Thales has produced French language variants of various components of
PERMIS for use in their French offices, but has not contributed these back
to the open source code base as yet.
In summary, PERMIS has had a broad and substantial impact on the security
of software used by hundreds of thousands of end users through being
incorporated into a range of systems in applications from different
sectors including military, commercial, and governmental. The
sustainability of the system has been underpinned by the contributions to
the open source project from the Swiss Army, HP and STFC amongst others.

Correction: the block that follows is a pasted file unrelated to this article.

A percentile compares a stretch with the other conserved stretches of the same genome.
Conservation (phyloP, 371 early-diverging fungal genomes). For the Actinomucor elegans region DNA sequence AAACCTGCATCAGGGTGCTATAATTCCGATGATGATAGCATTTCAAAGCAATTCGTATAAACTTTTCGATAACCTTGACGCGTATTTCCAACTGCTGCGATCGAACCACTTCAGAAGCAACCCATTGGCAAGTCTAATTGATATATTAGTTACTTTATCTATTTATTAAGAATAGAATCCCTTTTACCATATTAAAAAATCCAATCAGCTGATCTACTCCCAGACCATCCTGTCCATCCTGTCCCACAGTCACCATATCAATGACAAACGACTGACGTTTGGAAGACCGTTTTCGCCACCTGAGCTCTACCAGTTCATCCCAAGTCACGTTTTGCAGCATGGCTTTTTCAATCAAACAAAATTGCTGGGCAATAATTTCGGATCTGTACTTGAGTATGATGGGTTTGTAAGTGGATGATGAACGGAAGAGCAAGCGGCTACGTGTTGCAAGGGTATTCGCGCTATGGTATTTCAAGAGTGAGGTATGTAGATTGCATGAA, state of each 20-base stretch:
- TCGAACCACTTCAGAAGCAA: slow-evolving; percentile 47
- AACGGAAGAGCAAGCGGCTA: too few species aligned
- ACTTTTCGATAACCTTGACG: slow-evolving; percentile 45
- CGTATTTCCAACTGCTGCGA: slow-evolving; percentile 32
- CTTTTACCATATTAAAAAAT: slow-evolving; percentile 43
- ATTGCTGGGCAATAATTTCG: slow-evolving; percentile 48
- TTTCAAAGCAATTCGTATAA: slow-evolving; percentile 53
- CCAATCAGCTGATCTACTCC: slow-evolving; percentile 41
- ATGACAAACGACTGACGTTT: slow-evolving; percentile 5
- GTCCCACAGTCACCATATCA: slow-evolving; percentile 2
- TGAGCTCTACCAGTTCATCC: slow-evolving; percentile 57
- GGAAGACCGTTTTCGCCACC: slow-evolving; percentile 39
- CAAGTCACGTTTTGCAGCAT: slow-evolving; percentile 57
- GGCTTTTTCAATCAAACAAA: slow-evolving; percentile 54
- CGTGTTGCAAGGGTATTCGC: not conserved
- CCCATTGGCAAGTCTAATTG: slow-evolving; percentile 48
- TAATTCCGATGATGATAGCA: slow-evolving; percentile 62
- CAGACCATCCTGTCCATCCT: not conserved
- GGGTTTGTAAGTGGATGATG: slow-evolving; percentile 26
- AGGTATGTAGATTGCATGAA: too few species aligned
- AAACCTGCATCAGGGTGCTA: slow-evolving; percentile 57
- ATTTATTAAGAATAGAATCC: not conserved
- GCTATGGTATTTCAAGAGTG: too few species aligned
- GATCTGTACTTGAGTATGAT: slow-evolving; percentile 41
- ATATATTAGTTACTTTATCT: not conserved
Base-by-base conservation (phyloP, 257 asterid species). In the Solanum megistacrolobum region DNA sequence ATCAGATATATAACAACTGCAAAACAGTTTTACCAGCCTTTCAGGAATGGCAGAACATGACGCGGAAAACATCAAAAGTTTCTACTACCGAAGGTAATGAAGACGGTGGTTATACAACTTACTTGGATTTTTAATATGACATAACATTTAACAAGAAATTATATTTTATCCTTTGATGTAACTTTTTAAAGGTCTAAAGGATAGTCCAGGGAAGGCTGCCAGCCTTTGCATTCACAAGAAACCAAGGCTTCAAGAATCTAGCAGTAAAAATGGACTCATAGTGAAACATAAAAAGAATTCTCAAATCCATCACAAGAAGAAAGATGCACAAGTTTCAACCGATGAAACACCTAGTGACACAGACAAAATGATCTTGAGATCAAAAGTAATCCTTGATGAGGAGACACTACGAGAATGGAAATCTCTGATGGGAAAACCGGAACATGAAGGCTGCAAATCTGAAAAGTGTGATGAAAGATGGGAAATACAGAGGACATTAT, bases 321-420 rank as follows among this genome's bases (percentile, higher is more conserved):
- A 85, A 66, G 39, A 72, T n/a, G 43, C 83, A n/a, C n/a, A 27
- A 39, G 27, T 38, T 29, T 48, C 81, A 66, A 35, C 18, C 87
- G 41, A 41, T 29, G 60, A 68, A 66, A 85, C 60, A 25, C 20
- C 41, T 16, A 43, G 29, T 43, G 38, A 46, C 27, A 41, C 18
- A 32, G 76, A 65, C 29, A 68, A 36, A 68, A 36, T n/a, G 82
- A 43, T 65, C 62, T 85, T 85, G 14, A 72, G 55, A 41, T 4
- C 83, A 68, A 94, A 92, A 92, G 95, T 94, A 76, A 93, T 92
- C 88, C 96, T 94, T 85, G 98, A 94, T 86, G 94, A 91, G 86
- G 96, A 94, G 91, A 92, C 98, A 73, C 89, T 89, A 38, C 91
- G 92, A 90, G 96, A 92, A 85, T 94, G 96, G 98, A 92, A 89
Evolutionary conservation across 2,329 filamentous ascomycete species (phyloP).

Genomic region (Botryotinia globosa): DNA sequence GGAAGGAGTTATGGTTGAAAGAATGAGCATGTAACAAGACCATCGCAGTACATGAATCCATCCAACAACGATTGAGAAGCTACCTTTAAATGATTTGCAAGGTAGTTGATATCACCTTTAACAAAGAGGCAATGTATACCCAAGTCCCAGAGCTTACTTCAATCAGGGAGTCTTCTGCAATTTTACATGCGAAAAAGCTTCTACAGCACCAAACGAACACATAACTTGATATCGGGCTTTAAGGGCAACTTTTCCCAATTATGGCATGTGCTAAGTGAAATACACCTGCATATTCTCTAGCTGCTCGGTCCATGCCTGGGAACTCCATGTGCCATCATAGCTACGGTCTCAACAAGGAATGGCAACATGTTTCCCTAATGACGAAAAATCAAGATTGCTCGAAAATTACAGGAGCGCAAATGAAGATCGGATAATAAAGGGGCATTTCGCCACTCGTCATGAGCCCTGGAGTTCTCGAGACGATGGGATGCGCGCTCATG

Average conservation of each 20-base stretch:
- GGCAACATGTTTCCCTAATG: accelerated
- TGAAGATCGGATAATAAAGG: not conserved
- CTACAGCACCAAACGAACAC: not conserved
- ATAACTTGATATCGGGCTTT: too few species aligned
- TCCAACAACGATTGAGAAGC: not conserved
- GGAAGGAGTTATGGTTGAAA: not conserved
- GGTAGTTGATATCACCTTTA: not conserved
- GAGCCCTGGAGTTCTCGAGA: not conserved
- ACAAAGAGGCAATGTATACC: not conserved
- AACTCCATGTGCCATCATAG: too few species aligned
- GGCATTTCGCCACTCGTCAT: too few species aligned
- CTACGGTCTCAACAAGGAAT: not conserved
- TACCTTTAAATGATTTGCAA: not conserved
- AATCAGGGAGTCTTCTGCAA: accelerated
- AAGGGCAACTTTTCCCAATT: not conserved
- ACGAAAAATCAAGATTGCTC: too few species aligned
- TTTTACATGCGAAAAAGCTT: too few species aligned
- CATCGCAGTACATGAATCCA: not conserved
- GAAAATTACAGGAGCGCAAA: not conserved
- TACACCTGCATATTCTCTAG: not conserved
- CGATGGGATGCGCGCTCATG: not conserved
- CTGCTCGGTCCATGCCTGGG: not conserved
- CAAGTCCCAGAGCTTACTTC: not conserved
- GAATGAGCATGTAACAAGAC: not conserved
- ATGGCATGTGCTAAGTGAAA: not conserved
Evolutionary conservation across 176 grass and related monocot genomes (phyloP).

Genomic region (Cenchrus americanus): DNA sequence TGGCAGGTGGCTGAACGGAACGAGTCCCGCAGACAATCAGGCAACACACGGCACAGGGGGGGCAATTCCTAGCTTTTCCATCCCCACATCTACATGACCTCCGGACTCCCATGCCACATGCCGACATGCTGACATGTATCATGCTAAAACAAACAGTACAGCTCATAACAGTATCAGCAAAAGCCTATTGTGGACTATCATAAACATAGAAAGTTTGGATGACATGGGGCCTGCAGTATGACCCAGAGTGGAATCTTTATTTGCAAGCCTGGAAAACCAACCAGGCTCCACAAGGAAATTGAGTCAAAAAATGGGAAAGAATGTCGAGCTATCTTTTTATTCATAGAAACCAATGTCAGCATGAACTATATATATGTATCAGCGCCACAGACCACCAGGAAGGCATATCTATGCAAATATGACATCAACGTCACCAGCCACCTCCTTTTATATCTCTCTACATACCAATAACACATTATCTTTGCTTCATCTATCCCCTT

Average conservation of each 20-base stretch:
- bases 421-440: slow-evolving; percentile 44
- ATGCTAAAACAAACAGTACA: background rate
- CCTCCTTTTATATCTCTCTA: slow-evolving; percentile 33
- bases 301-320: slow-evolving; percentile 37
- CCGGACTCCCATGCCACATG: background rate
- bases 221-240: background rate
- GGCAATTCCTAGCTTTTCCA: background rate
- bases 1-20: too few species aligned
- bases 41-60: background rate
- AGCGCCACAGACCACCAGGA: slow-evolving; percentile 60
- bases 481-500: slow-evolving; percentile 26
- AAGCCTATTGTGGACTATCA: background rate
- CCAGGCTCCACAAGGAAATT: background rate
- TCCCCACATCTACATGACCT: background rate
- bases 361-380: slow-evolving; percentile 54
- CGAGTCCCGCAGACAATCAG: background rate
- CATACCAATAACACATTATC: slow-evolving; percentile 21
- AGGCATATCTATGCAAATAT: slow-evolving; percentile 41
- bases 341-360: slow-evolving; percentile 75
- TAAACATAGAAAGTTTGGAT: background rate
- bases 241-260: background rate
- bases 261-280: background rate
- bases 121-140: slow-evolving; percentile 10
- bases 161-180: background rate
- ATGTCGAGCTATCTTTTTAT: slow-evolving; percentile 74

Sources to corroborate the impact
[S1] Dr. Eng. Manabu Hirano, Dept of Information and Computer
Engineering, Toyota National College of Technology, has provided a
[S2] Pascal Jakobi, Systems Architect, Thales, 1 av. A. Fresnel,
91767 Palaiseau, France. has provided a statement that validates claims
related to Thales.
[S3] Riccardo Sibilia, Chief Cyber Threat Analyst of the Swiss
Army, Command Support Organisation, Centre for Electronic Operations,
commissioned the Swiss software house Ergon to re-engineer PERMIS into
Hardened PERMIS, as Kent did not want to undertake this purely programming
work. He can validate the claims about Hardened PERMIS.
[S4] Marcin Szulga, Head of Research and Development Department,
Unizeto Technologies SA is the project manager for the PERMIS project in
Poland, and can validate claims related to Unizeto Technologies SA, Poland
and the Polish Ministry of Economy.
[S5] Dr. Neil Geddes of STFC has given a statement that CCLRC
built Python and .NET interfaces for PERMIS. http://www.cs.kent.ac.uk/research/REF2014/Geddes.pdf